On Wednesday, European Parliament’s Committee on Legal Affairs voted to essentially make memes illegal. The decision came as part of the approval process for the innocuously named “Article 13,” which would require larger sites to scan all user uploads using content recognition technology in an attempt to flag any and all remotely copyrighted material in photos, text, music, videos, and more. Meaning memes using stills from copyrighted films could be auto-blocked, along with remixes of viral videos, and basically anything that’s popular on live-streaming sites like Twitch.
Article 13 also names code as an obvious genre of copyrighted content, which could cause the open source software community to collapse under immense legal pressure. Any content containing audio, software, or the written word also falls under the article’s purview. “Requiring code-hosting platforms to scan and automatically remove content could drastically impact software developers when their dependencies are removed due to false positives,” wrote Github in a blog on the matter.
Similar content recognition technology is already in play on YouTube, Soundcloud, and Google Drive, which each use automated tools to check user-uploaded content against a host of prohibited files and instantly issue a block or takedown order if a match is made. However, the implementation of Article 13 will likely raise the barrier to entry for smaller organizations and companies, who don’t have the funds to invest in a robust automated filtering system.
The mere existence of Article 13 stems from a fundamental misunderstanding of how both the internet and copyright protections were intended to work. Copyrights were not designed to encase works in a stagnant bubble — only available to those with the money and knowledge to properly gain access to it — but rather to reward innovation and foster healthy competition. The manner by which copyrighted works are typically used online is a prime example of this. Memes, remixes, open source collaborations — could technically infringe upon a copyright in some form or fashion (especially in Europe, which lacks fair use protections), yet rarely in a way that genuinely attracts the ire of the original creator. Moreover, copyright is, generally speaking, broadly interpretable, and certain remixes or format changes require the type of nuanced eye than no automated system could be expected to reasonably apply.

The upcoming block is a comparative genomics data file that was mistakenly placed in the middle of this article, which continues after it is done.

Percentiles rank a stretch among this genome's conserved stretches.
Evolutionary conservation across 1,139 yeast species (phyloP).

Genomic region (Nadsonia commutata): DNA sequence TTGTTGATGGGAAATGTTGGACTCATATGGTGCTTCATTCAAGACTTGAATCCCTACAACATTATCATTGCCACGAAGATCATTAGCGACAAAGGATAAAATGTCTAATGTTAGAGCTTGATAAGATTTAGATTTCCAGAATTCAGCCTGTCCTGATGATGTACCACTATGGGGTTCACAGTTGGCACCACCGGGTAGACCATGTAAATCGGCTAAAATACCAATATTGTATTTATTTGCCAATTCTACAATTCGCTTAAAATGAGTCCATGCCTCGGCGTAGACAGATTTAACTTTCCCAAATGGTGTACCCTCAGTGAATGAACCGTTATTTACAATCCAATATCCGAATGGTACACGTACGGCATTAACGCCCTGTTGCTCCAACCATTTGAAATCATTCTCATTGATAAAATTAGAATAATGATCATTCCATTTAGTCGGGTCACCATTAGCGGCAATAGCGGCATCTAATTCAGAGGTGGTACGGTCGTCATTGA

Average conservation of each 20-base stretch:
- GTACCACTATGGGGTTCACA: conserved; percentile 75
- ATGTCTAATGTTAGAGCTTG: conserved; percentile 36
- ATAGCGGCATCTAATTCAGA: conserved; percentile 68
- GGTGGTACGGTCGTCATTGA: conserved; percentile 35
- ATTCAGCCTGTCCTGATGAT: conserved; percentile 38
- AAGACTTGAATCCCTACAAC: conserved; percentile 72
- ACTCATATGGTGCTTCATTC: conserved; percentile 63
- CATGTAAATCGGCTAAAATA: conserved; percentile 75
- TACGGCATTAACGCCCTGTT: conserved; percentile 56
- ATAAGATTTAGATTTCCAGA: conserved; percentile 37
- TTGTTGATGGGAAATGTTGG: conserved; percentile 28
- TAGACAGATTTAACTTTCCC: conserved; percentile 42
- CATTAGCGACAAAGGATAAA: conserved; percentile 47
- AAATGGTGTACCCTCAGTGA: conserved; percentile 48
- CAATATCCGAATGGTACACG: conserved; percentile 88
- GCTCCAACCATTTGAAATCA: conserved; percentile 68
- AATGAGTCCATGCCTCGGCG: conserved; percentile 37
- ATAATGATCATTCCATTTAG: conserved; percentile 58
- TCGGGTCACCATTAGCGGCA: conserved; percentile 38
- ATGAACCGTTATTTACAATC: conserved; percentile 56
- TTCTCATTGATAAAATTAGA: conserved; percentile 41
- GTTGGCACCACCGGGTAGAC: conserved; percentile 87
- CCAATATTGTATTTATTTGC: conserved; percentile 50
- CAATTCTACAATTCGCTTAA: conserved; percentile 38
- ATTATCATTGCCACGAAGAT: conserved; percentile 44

Though Article 13 only applies to Europe, the internet is borderless, so it seems likely that such stringent regulation would have an effect on internet users around the globe. This happened recently with the continent’s General Data Protection Regulation, which also only covers Europe but has a ripple effect worldwide as companies struggle to maintain two sets of standards for managing the data that informs their ads and marketing. Similar to the way GDPR-aided privacy concerns have leaked into American discourse, copyright mania may spread if the measure passes a vote in the wider European Parliament in July. Some European companies and platforms might also choose to turn their data over to American tech giants like Facebook, Google, and Amazon for automated processing rather than develop their own copyright recognition software, and you know how great their track records are when it comes to moderation.
“By requiring Internet platforms to perform automatic filtering all of the content that their users upload, Article 13 takes an unprecedented step towards the transformation of the Internet from an open platform for sharing and innovation, into a tool for the automated surveillance and control of its users...” wrote a group of over 70 internet and digital privacy experts in a joint letter to the Parliamentary Committee. “The damage that this may do to the free and open Internet as we know it is hard to predict, but in our opinions could be substantial.”